You can represent the state of a row of bulbs in binary, where 0 means the bulb is OFF and 1 means the bulb is ON. For instance, 01100 represents a row of five bulbs in which the second and third bulbs are both ON. You could transform this state into 10000 by flipping switches 1, 4, and 5, but it would be less costly to simply flip switch 2.

You must write a program that determines the switches that must be flipped to change a row of light bulbs from its initial state to its desired final state with minimal cost. Some combinations of initial and final states may not be feasible. For compactness of representation, decimal integers are used instead of binary for the bulb configurations. Thus, 01100 and 10000 are represented by the decimal integers 12 and 16.

The input file contains several test cases. Each test case consists of one line. The line contains two non-negative decimal integers, at least one of which is positive and each of which contains at most 100 digits. The first integer represents the initial state of the row of bulbs and the second integer represents the final state of the row. The binary equivalent of these integers represents the initial and final states of the bulbs, where 1 means ON and 0 means OFF.

To avoid problems with leading zeros, assume that the first bulb in either the initial or the final configuration (or both) is ON. There are no leading or trailing blanks in the input lines, no leading zeros in the two decimal integers, and the initial and final states are separated by a single blank.

The last test case is followed by a line containing two zeros.

For each test case, print a line containing the case number and a decimal integer representing a minimum-cost set of switches that need to be flipped to convert the row of bulbs from initial state to final state. In the binary equivalent of this integer, the rightmost (least significant) bit represents the nth switch, 1 indicates that a switch has been flipped, and 0 indicates that the switch has not been flipped. If there is no solution, print “impossible”. If there is more than one solution, print the one with the smallest decimal equivalent.
 「各テストケースに対して、ケース番号(case number)と、初期状態から最終状態にするための押すスイッチの組合せの最小コストを10進整数で1行に書くこと。整数の2進表現では、右端ビット(最下位)はn番目のスイッチを表し、1は押すべくスイッチ、0はそのまま押さないスイッチを表すこと。解答がなければ、”impossible”と表示すること。解答が複数ある場合、最小の10進表現にすること。」

Print a blank line between cases. Use the output format shown in the example.

Sample Input
12 16
1 1
3 0
30 5
7038312 7427958190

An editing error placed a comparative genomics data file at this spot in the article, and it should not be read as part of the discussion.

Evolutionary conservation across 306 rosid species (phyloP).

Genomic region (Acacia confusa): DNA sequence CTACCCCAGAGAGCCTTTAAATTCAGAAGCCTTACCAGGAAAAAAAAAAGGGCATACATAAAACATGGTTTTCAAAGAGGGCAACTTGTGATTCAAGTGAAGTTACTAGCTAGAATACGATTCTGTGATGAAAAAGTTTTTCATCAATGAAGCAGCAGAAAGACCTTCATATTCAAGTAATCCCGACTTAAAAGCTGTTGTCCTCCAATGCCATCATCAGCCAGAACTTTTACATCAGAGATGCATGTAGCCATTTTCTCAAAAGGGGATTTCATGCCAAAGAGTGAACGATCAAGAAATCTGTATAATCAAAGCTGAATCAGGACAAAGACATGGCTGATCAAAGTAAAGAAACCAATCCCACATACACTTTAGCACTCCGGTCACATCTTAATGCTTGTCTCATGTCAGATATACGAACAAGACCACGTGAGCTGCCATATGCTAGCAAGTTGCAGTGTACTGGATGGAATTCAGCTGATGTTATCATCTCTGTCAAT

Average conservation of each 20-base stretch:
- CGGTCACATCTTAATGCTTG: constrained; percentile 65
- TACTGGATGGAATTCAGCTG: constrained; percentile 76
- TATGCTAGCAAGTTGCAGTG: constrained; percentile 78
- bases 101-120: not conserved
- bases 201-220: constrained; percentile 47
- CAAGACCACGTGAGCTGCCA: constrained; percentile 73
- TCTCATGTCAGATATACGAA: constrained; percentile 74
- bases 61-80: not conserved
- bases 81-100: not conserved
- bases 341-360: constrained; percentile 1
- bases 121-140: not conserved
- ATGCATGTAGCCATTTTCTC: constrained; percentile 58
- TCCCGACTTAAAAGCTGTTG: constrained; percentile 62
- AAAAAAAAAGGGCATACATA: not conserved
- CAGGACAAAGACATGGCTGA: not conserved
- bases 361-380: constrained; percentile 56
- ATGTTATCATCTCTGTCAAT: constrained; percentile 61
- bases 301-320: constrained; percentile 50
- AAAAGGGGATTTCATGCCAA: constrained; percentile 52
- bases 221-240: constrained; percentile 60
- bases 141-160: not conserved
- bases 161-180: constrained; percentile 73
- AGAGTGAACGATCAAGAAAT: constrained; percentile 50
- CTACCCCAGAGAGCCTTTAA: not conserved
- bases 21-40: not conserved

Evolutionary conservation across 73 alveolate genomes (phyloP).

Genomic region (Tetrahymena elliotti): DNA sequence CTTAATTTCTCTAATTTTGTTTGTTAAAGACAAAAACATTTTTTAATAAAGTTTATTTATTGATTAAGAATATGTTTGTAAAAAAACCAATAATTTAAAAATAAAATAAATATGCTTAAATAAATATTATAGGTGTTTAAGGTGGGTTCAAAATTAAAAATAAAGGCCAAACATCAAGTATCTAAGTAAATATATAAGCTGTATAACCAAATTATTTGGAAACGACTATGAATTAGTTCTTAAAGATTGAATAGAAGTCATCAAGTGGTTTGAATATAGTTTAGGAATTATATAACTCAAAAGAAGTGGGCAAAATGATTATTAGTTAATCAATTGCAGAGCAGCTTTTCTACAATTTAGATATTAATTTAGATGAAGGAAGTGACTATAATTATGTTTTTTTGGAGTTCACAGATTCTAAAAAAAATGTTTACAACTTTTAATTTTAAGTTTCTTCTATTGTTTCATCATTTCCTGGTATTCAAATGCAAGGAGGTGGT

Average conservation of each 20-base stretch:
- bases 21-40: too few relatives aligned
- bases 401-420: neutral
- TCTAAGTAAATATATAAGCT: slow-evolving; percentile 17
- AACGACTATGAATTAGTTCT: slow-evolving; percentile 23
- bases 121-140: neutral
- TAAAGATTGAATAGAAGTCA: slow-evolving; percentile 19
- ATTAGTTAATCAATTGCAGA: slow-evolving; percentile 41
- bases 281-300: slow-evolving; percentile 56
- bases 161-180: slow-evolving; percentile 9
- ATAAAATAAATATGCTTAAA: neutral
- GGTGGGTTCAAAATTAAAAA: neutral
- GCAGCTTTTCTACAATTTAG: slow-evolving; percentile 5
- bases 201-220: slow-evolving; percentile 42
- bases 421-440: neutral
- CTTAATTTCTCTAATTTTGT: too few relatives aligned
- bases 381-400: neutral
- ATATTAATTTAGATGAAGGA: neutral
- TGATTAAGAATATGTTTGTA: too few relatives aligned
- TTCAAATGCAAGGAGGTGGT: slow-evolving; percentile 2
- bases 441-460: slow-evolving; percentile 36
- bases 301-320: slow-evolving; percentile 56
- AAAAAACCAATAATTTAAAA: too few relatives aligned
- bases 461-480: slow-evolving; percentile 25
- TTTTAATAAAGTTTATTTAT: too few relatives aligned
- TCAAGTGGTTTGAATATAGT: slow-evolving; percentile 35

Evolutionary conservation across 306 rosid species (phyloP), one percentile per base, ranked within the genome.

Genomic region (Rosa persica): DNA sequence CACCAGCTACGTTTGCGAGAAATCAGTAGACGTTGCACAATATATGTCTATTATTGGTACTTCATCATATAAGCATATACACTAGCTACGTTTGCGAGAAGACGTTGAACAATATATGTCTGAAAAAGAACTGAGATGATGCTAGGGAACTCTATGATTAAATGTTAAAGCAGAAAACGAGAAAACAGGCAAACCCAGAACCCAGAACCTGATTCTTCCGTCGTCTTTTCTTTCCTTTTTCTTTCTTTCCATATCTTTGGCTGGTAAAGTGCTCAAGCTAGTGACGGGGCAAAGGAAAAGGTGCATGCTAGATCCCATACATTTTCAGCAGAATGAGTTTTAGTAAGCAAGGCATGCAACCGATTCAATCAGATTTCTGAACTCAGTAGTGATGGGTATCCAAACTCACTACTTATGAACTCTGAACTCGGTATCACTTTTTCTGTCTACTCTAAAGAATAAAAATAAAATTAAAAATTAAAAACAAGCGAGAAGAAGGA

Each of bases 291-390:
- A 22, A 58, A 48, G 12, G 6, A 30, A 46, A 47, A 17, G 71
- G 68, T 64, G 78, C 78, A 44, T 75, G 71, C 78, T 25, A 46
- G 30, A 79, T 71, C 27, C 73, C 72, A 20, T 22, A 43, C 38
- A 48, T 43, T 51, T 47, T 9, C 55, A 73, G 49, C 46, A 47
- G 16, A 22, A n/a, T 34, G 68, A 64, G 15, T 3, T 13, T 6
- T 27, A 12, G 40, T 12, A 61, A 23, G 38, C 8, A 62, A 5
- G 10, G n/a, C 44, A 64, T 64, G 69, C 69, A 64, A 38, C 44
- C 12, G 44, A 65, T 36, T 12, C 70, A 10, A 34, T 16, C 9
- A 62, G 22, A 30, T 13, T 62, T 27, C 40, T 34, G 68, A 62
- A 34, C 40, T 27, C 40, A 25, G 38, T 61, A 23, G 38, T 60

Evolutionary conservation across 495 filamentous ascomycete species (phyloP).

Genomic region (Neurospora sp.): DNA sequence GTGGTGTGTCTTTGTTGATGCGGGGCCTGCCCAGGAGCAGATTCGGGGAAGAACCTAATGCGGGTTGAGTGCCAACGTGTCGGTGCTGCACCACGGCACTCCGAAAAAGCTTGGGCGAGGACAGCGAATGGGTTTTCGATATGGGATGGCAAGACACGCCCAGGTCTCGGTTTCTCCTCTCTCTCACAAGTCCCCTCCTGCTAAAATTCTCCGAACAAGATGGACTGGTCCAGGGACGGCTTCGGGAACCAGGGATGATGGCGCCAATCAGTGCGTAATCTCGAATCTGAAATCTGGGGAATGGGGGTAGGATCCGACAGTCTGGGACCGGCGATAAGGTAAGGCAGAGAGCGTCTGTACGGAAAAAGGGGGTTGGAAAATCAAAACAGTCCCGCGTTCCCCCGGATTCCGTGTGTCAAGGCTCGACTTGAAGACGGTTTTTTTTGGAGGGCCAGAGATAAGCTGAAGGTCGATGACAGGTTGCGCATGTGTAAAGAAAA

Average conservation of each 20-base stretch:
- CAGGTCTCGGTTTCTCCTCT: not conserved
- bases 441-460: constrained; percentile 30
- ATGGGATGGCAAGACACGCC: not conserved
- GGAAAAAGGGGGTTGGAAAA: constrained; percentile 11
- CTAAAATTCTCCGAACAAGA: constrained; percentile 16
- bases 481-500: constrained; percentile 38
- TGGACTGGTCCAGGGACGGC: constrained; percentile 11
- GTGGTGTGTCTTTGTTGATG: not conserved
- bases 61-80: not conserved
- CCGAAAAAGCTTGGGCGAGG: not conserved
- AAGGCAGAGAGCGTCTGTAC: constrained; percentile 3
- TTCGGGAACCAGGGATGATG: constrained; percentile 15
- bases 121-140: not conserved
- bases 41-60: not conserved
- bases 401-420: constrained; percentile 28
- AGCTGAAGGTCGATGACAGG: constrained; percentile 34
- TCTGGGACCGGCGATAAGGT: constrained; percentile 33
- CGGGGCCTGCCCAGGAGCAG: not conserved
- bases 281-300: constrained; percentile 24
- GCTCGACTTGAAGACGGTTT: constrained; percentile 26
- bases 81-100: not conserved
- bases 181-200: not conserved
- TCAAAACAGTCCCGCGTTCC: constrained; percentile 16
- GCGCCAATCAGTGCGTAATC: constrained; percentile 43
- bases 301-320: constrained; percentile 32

4253404109 657546225
0 0

Output for the Sample Input
Case Number 1: 8

Case Number 2: 0

Case Number 3: 1

Case Number 4: 10

Case Number 5: 2805591535

Case Number 6: impossible


Problem A
Building Bridges
—- The 2003 ACM Programming Contest World Finals —-

The City Council of New Altonville plans to build a system of bridges connecting all of its downtown buildings together so people can walk from one building to another without going outside. You must write a program to help determine an optimal bridge configuration.
 「New Altonville町の議会が町の各ビルをブリッジでつなぐ計画を立てている。外で歩かなくてもビル間の行き来ができるのがその理由。とにかく最適なプランを決めて欲しい。」

New Altonville is laid out as a grid of squares. Each building occupies a connected set of one or more squares. Two occupied squares whose corners touch are considered to be a single building and do not need a bridge. Bridges may be built only on the grid lines that form the edges of the squares. Each bridge must be built in a straight line and must connect exactly two buildings.
 「New Altonville町はグリッドごとの正方形ブロックに建てられている。各ビルは1つあるいは複数のブロックを使っている。ブロックの角がくっ付いているビルは一つと見なし、間にブリッジは必要ない。ブリッジはグリッド線に沿って建てるべきだ。ブリッジは直線でないといけないし、直接2つのビルをつなぐものでないといけない。」

For a given set of buildings, you must find the minimum number of bridges needed to connect all the buildings. If this is impossible, find a solution that minimizes the number of disconnected groups of buildings. Among possible solutions with the same number of bridges, choose the one that minimizes the sum of the lengths of the bridges, measured in multiples of the grid size. Two bridges may cross, but in this case they are considered to be on separate levels and do not provide a connection from one bridge to the other.

The figure below illustrates four possible city configurations. City 1 consists of five buildings that can be connected by four bridges with a total length of 4. In City 2, no bridges are possible, since no buildings share a common grid line. In City 3, no bridges are needed because there is only one building. In City 4, the best solution uses a single bridge of length 1 to connect two buildings, leaving two disconnected groups (one containing two buildings and one containing a single building).

The input data set describes several rectangular cities. Each city description begins with a line containing two integers r and c, representing the size of the city on the north-south and east-west axes measured in grid lengths (1<=r<=50 and 1<=c<=50). These numbers are followed by exactly r lines, each consisting of c hash (“#”) and dot (“.”) characters. Each character corresponds to one square of the grid. A hash character corresponds to a square that is occupied by a building, and a dot character corresponds to a square that is not occupied by a building.